A coffin lining sheet was also found, recorded by G.L. Smith as being inscribed with the name of Akhenaten – intact.  However this item did not necessarily identify the occupant of the coffin as being Akhenaten, but may well have been part of the original occupant’s funerary goods.  The remains of the body were then placed in a basket, together with the skull, sealed, and then promptly sent to Cairo.  Mummy bands were allegedly found with the coffin, either wrapped outside the mummy or found in the debris surrounding the coffin.  With the exception of Weigell, none of the first recorded writings by the tomb’s excavators make any mention of such bands.  Martha Bell, upon examing the photographs by R. Paul, has suggested that there appear to be gold bands at the side of the coffin, yet these were not recorded in the official reports.  Based upon the photographic evidence, these bands, if indeed they are bands, were made from gold, about two inches thick and may well have had excised cartouches.  If such bands existed however, since their discovery, they have been subsequently lost, presumably stolen.  However, in an exhibition, held in 2005, six bands were displayed together with the coffin basin, and other artefacts from the tomb itself.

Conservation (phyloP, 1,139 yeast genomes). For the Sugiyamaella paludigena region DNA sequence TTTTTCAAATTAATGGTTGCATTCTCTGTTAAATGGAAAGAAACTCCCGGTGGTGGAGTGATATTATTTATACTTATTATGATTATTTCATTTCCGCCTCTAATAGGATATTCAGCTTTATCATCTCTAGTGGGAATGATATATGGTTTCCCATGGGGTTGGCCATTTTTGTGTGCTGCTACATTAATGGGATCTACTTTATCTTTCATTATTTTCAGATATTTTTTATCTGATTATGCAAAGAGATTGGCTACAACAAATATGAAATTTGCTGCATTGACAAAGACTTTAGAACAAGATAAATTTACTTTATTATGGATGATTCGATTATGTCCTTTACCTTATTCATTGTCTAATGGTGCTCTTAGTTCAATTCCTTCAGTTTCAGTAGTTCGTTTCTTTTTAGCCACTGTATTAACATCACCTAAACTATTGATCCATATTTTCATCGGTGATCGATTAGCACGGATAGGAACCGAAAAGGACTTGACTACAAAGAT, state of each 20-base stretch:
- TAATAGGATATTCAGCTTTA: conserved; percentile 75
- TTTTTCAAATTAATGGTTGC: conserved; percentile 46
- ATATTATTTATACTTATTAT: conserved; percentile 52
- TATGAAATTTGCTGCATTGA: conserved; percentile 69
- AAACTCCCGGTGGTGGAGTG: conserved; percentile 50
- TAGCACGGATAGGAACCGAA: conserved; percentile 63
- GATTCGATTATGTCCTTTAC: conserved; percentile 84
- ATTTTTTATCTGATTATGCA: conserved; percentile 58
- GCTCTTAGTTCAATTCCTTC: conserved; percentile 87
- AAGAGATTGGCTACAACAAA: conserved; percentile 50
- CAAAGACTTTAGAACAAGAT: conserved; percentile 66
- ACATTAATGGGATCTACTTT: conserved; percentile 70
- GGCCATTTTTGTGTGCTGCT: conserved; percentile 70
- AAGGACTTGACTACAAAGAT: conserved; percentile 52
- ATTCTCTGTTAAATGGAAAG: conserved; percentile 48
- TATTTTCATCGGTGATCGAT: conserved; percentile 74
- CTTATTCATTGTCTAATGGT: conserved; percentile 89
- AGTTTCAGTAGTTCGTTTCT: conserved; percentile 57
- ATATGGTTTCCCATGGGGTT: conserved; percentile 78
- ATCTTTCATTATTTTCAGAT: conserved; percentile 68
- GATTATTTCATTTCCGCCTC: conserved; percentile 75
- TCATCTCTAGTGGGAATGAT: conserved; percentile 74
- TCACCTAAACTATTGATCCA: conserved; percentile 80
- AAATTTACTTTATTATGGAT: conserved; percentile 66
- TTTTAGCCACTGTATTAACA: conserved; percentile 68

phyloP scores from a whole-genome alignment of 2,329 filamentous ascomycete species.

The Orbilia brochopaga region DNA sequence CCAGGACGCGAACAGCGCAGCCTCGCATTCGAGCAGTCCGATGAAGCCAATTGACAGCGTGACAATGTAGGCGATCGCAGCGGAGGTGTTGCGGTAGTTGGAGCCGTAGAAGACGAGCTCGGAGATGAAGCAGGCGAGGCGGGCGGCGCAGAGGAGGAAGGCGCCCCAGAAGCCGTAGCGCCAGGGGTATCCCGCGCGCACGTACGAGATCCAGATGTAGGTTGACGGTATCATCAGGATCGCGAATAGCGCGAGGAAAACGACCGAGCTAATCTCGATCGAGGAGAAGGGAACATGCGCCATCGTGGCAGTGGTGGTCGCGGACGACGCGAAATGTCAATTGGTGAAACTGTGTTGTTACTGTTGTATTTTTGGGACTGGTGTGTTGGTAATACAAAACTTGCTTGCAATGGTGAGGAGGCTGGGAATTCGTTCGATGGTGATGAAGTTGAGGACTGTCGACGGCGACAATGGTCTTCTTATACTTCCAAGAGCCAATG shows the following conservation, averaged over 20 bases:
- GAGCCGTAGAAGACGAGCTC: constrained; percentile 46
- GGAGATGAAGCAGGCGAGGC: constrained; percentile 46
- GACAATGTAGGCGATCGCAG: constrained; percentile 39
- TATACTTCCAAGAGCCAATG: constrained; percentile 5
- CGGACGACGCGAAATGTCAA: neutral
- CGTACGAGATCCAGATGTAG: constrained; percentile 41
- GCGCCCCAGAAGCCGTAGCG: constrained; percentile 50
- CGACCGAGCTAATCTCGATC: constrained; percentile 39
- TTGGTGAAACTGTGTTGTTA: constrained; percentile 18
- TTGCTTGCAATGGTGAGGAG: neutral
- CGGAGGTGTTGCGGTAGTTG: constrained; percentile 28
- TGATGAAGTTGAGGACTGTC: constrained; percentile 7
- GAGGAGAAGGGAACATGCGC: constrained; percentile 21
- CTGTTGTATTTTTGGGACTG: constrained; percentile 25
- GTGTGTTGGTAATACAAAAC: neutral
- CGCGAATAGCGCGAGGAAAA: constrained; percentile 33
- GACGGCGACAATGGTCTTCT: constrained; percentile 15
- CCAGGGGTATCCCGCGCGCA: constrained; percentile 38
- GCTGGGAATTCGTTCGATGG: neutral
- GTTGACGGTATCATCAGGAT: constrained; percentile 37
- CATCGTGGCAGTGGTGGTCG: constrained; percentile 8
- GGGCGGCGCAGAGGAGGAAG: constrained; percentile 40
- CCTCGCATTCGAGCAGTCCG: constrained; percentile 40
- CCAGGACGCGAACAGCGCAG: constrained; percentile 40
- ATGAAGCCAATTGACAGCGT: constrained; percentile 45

Davis appears to have been determined to prove that the remains were that of queen Tiye, and based his beliefs upon the shape of the pelvis and the female posture and positioning of the arms in the coffin.  Yet subsequent analysis demonstrated the bones have been determined as being without question as being those of a male, and DNA analysis has shown that the identity of the occupant is the father (or a close brother) of Tutankhmun.  Gaston Maspero, Davis' assistant, did not believe the bones to be those of a woman, and initially believed the body to be that of Akhenaten, based in part upon the lining sheet found in the coffin.  He was later to change this belief to that it was the body of the enigmatic Smenkhkare, Akhenaten’s possible successor and/or co-regent.  The age of the body was said to be of a man aged 25-26 years old; an age far too young for Akhenaten when one bears in mind the reforms undertaken in his seventeen year reign.  It was even suggested at the time that the body might be that of Tutankhamun.  Weigall believed that the tomb was possibly acting as the location of a reburial of Akhenaten and his mother, Tiye, who was later moved elsewhere.  In regard to Tiye, it appaears that her remains have been recovered.  The body of the "Elder Lady" of KV35 was recently identified to high degree of certainty through DNA testing in 2010, together with a lock of her hair found in the tomb of Tutankhamun.